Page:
The Poisoned Well of Israeli Army Radio

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A soldier entering the Army Radio headquarters

A thumbnail sketch of the openness and tolerance of the liberal camp: Noa Landau gives, on this page, a reasoned argument for why Army Radio should be shut down. One may agree or disagree, but the immediate storm that followed its publication in Hebrew was solely because Landau once served at Army Radio. She spat into the well she drank from, railed other members of this guild of self-styled liberals.

“Privileged spitting,” Army Radio analyst Jacky Hugi called it. “Gratitude and collegiality are just as important as a successful column,” wrote Yaron Avraham. “I have a strong opinion about the closure of Army Radio, but an even stronger opinion about spitting into the well you drank from,” wrote Nadav Perry.

Suddenly we found ourselves in a different arena, one more important than the future of Army Radio: the permitted and the forbidden in political debate in Israel. It is forbidden to spit in the well, no matter what kind of water it holds. It’s about “gratitude,” as Avraham puts it. Loyalty – to an organization, an identity, the past, a well – above all. It’s mafia ethics.

If you served or worked at Army Radio, you must not criticize the station or call for its closure, even if you believe it has gone bad. If you are a leftist, you cannot express any admiration for Benjamin Netanyahu over his achievements, even if that is how you feel. Don’t even try. If you are secular, don’t say anything positive about Haredim, about how they are ostracized and about the sometimes shameful attitude toward them of secular Jews. If you are a Jew, you cannot express any solidarity with the Palestinian people and its suffering, lest you be considered a self-hating Jew. If you are an Israeli, do not dare support the prosecution of Israelis by the International Criminal Court in The Hague, lest you be considered a traitor. If you are a combat pilot, you must never ever say that you and your comrades commit war crimes.

According to this twisted ethics, affiliation and identity override every other consideration. If you served in the Israel Defense Forces you cannot tell the truth about it, lest it be considered spitting into the well. It’s Im Tirzu versus Breaking the Silence, the anti-spitting camp versus those for whom loyalty to a well is not even a consideration, much less a supreme value.

I drank from the Army Radio well for four of the best years of my life, and today I know the damage the station caused to the worldview of most of the journalists in Israel who drank from it. It was an incredibly pleasant school, but at the same time one that corrupts journalism; a school for conformity, for toeing the line, for gratuitous wittiness, for Zionist journalism, for cynicism and militarism. It is not only permitted for a veteran of the station to say this, it is a duty.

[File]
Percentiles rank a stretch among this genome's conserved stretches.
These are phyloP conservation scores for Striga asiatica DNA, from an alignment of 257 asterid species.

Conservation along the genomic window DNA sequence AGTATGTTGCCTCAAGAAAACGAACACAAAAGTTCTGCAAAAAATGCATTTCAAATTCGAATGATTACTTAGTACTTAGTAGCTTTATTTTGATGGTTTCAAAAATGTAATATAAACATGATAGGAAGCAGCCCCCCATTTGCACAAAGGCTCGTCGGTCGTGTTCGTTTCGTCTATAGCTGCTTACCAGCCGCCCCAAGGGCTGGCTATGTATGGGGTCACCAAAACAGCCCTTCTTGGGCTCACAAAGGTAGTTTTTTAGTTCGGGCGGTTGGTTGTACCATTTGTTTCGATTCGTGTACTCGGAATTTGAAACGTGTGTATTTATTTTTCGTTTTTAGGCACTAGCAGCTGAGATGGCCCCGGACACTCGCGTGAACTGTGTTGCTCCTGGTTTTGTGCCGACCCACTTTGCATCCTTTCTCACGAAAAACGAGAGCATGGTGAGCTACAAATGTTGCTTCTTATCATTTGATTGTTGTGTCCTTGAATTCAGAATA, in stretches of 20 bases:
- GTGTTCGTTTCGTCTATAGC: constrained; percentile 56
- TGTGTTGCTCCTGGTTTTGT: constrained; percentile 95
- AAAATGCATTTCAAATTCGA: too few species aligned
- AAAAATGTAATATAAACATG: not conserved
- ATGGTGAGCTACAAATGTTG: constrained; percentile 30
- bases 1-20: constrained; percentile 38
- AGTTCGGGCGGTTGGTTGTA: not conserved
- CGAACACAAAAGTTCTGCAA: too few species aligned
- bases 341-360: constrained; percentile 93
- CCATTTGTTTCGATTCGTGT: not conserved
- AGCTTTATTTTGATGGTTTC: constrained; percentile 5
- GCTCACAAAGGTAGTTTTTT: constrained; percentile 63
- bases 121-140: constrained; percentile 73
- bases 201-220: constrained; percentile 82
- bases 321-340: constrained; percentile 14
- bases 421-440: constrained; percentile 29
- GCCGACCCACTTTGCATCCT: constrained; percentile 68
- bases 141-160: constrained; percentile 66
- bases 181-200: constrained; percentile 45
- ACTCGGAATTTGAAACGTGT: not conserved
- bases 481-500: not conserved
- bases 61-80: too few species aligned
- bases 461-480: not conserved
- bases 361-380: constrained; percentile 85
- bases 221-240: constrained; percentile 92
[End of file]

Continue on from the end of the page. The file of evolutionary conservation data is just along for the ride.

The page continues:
It is the duty of every decent Israeli to see what this country has been doing to the Palestinian people for 100 years. A duty, not a privilege, even though Israel is also the well that we all drank from, sometimes joyfully. There are some wells that must be spit into, if not sealed. And there are wells whose water has become so foul that it must be replaced.

No well is holy, including the one you drank from. I have drunk a lot of fresh water in this country, which was also a place of refuge for my parents, but that doesn’t obligate me to close my eyes or to betray the truth for even one moment.

Sometimes the ones who spit into the well are the real heroes, the ones who do more for its welfare than those who prohibit spitting into it. Is the patriot the one who preaches turning a blind eye, repressing, lying, covering up; to ignore, not to know and not to speak, only to keep silent so as not to spit in the well? Hasn’t Israel become such a well, and isn’t it time for more Israelis to spit into it, to end the self-deception that it is a kind of model state, a democracy, the chosen people, and not an apartheid state? Go ahead and spit on Army Radio, if it deserves it, and on Israel too, if it deserves it.

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